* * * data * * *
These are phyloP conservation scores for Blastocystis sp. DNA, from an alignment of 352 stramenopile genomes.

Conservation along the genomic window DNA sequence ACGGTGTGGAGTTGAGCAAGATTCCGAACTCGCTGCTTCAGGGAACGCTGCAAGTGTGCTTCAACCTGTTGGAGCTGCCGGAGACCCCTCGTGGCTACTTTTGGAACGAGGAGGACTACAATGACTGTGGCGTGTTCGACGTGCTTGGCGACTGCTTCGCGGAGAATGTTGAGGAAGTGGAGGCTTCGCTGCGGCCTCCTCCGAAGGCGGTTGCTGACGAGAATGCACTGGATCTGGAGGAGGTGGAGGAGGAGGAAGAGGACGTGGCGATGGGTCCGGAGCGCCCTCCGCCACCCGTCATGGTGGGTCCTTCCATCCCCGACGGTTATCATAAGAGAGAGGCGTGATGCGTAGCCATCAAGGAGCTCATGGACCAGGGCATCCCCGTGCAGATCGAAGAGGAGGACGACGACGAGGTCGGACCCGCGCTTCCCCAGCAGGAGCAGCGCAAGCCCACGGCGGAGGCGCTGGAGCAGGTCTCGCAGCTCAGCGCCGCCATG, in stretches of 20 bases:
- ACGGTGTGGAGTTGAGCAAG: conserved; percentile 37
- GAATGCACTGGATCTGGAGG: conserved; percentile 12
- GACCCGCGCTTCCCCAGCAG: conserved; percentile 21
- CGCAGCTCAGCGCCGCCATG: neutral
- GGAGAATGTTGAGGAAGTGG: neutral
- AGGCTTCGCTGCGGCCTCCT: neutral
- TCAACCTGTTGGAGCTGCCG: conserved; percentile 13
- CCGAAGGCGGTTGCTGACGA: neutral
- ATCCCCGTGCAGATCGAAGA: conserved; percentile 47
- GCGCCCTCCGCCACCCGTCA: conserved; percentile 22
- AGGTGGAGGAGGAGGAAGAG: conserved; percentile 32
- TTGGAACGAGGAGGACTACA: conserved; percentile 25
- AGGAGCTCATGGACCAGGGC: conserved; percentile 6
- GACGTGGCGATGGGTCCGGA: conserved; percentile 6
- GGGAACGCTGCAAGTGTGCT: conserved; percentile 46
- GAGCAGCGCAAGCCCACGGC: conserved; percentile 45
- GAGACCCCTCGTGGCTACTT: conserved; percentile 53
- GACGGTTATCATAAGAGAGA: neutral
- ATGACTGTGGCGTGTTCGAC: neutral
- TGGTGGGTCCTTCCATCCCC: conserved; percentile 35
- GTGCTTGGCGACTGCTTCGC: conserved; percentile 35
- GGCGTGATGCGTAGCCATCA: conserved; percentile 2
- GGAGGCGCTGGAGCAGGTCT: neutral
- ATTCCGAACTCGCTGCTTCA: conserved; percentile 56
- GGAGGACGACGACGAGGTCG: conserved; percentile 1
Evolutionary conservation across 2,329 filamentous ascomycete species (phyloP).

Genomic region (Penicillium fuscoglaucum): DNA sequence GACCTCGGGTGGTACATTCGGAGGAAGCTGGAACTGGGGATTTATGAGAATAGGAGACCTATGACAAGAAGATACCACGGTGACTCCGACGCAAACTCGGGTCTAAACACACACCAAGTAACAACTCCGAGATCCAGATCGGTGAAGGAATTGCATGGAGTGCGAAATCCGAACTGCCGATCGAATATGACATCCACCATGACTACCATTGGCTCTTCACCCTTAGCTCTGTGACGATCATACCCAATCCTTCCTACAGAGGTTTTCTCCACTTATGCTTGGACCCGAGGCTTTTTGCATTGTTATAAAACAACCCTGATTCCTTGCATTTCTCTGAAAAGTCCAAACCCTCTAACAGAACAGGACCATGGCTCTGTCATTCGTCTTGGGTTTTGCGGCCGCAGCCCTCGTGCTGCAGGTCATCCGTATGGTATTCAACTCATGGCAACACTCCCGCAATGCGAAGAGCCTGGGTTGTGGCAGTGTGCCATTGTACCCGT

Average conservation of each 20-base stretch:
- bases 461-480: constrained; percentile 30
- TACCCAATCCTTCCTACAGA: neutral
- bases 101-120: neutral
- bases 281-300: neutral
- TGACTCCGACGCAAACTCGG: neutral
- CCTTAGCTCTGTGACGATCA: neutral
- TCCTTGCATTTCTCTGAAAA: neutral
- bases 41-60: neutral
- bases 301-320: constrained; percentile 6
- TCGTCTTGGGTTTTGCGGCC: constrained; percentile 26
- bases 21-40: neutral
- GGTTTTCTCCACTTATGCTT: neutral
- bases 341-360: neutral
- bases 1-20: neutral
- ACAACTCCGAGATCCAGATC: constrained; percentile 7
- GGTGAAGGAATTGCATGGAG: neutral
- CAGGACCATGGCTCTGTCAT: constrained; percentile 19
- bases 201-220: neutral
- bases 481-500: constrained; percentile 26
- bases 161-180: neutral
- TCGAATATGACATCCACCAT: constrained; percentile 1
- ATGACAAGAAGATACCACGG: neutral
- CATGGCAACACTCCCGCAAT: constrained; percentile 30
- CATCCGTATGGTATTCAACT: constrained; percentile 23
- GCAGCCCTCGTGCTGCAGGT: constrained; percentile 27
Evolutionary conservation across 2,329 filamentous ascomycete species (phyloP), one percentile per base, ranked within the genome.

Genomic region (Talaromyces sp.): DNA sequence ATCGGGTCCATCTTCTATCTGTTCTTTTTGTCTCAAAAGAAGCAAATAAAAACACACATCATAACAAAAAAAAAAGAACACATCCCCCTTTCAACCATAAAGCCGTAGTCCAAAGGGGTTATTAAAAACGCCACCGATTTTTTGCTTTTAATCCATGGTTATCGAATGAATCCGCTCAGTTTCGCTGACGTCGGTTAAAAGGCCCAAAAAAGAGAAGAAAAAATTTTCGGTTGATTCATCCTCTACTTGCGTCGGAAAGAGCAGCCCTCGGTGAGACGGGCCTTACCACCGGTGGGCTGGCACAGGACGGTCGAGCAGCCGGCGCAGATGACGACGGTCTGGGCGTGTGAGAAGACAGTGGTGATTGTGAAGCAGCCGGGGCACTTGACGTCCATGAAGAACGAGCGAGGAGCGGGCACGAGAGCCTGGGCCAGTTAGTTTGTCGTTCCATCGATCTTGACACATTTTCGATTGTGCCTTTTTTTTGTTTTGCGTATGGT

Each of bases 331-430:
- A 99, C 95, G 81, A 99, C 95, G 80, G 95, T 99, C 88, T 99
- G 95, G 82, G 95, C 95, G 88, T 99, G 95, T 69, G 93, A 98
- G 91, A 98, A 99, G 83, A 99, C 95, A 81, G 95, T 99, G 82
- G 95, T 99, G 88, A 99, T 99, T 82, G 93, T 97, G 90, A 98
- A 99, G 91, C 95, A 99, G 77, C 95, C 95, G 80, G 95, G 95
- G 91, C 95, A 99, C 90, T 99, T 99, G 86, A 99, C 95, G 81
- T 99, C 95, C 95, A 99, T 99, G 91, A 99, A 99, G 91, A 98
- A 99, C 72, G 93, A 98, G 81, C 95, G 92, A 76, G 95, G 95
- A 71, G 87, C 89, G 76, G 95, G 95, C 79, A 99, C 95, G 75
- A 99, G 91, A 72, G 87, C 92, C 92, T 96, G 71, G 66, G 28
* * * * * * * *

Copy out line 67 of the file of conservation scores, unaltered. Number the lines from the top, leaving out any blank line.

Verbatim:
- A 71, G 87, C 89, G 76, G 95, G 95, C 79, A 99, C 95, G 75